Note: This post has not been updated since March and thus some of the information contained here may not reflect the current state of knowledge. Please refer to the World Health Organization or your local public health agencies for the most up-to-date information on COVID-19.
With far too many people ignoring public health advice around social distancing, we’ve come to the unfortunate place that a lot of areas are on lockdown. However, we need to slow this thing down.
At the World Health Organization press briefing on March 23, the W.H.O. Director-General Dr. Tedros Adhanom Ghebreyesus said that it had taken 67 days to reach the first 100,000 confirmed cases of COVID-19, then 11 more days to reach 200,000, then only 4 more days to reach 300,000. As of March 23, 13:51 GMT-7, the W.H.O. reports 334,981 confirmed cases across 190 countries, with 14,652 deaths.
The Director-General went on to say:
“Asking people to stay at home and other physical distancing measures are an important way of slowing down the spread of the virus and buying time but they are defensive measures that will not help us to win. To win we need to attack the virus with aggressive and targeted tactics, testing every suspected case, isolating and caring for every confirmed case and tracing and quarantining every close contact.”
At this time the W.H.O.’s clinical management guidelines are inaccessible; likely their server is overloaded. The U.K.’s NICE guidelines (which are used by the N.H.S.) don’t seem to make specific recommendations about experimental treatments, so instead, we’ll turn to the Centers for Disease Control and Prevention in the U.S. to see what they have to say.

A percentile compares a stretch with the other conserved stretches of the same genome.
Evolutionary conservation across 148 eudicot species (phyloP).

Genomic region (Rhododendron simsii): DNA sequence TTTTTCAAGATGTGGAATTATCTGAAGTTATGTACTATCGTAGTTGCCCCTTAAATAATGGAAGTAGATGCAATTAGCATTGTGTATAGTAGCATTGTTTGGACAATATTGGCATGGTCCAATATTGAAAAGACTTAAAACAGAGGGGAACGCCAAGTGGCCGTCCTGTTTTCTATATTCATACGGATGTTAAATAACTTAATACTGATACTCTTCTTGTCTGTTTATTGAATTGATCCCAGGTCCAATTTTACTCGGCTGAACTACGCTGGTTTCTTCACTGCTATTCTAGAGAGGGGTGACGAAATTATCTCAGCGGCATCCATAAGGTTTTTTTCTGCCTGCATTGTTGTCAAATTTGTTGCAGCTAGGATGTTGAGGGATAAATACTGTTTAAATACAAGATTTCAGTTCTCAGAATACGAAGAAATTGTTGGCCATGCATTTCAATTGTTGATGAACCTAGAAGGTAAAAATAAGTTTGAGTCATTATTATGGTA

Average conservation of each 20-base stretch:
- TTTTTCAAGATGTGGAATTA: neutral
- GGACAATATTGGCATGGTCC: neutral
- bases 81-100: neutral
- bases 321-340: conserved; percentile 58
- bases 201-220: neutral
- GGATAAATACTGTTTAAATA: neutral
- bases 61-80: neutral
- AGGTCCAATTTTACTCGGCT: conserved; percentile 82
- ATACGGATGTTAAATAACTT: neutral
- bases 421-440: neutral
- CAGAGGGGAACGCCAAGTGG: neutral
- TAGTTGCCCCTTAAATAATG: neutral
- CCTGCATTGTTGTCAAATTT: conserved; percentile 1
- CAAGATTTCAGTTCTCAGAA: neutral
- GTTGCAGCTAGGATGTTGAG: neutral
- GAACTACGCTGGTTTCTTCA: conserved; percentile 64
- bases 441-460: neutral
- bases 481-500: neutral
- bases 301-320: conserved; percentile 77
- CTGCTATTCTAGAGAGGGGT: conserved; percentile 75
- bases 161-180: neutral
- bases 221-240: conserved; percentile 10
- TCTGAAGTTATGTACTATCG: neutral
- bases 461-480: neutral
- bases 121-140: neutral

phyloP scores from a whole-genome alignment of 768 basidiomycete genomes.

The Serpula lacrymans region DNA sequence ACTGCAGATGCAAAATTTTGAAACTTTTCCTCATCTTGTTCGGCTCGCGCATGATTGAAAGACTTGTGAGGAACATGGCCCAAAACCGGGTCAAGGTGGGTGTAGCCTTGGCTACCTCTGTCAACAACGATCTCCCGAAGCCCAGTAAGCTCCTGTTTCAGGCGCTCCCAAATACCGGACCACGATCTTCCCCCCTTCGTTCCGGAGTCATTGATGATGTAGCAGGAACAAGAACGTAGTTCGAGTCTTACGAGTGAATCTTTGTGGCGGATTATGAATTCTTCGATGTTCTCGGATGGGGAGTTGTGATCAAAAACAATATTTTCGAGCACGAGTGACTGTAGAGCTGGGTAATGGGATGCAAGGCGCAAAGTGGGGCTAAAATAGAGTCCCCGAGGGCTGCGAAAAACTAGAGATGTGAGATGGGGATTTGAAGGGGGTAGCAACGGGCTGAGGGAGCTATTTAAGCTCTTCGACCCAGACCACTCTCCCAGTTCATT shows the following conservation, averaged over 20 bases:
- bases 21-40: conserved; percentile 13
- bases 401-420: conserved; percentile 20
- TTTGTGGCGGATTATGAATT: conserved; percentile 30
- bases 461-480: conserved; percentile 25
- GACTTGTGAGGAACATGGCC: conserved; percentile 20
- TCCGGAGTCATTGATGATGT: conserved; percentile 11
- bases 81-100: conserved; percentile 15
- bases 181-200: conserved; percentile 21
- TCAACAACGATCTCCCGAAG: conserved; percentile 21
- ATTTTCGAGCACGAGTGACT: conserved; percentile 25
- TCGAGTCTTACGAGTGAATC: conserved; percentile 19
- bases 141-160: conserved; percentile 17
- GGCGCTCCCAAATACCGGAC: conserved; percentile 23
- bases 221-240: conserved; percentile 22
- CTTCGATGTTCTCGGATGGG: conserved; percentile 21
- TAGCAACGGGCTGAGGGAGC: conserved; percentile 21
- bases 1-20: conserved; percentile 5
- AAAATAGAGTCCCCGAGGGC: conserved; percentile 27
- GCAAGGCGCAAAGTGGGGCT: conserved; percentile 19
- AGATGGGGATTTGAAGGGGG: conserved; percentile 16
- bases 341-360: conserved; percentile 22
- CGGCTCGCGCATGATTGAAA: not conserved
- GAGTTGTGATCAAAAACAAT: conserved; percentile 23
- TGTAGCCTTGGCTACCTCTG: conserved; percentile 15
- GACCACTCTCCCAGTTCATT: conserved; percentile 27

The C.D.C. reports that there are 3 clinical trials ongoing for the investigational antiviral drug remdesivir. There is also an emergency access option available for hospitals not involved in trials to get a supply of the drug. In the same treatment guidance document, the C.D.C. recommends the use of hydroxychloroquine or chloroquine based on the limited data that is available (I covered this in an earlier post). Hydroxychloroquine appears to have more potent activity against the novel coronavirus. Caution is urged if either of these are combined with azithromycin, due to the potential for cardiac side effects.
The C.D.C. goes on to say that trials are underway looking at whether hydroxychloroquine is effective for pre- or post-exposure prophylaxis, i.e. whether it has a preventative effect when taken before someone is exposed to the virus, or whether it can prevent infection after someone’s been exposed. No data is available yet.
According to clinicaltrials.gov, some of the other drugs being investigated around the world include sildenafil (Viagra), angiotensin II receptor blockers (typically used for blood pressure), the antiviral drug combination lopinavir/ritonavir, and thalidomide (the drug that causes severe birth defects).
The W.H.O. reports that as of March 21, there are 2 candidate vaccines in the clinical evaluation phase, and 48 candidate vaccines in preclinical evaluations.
Ways to get information
The W.H.O has partnered with Facebook and Whatsapp to provide alert messages through Whatsapp. This can be accessed via the W.HO. website.
The W.H.O has OpenWHO Massive Online Open Courses for COVID-19, including one on hygiene measures to prevent infection and how to implement them.
For a lot of people, isolation is hard, without a doubt. It’s not going to last forever, though. This is necessary to “flatten the curve” and slow down the spread. Once it’s more contained and testing is scaled up, the public health folks will be able to start doing the same thing they do with TB or measles outbreaks – isolate the people who have it, trace any contacts they’ve had, and isolate those people too.
In the meantime, make sure you’re getting your information from reliable sources. And while some politicians may be reliable if they stay on script, the people that actually know what they’re talking about are the public health experts.
There’s more on pubic health in the Science Corner.
I’ve put together a COVID-19 coping toolkit with some resources to help with managing the stress of the current pandemic.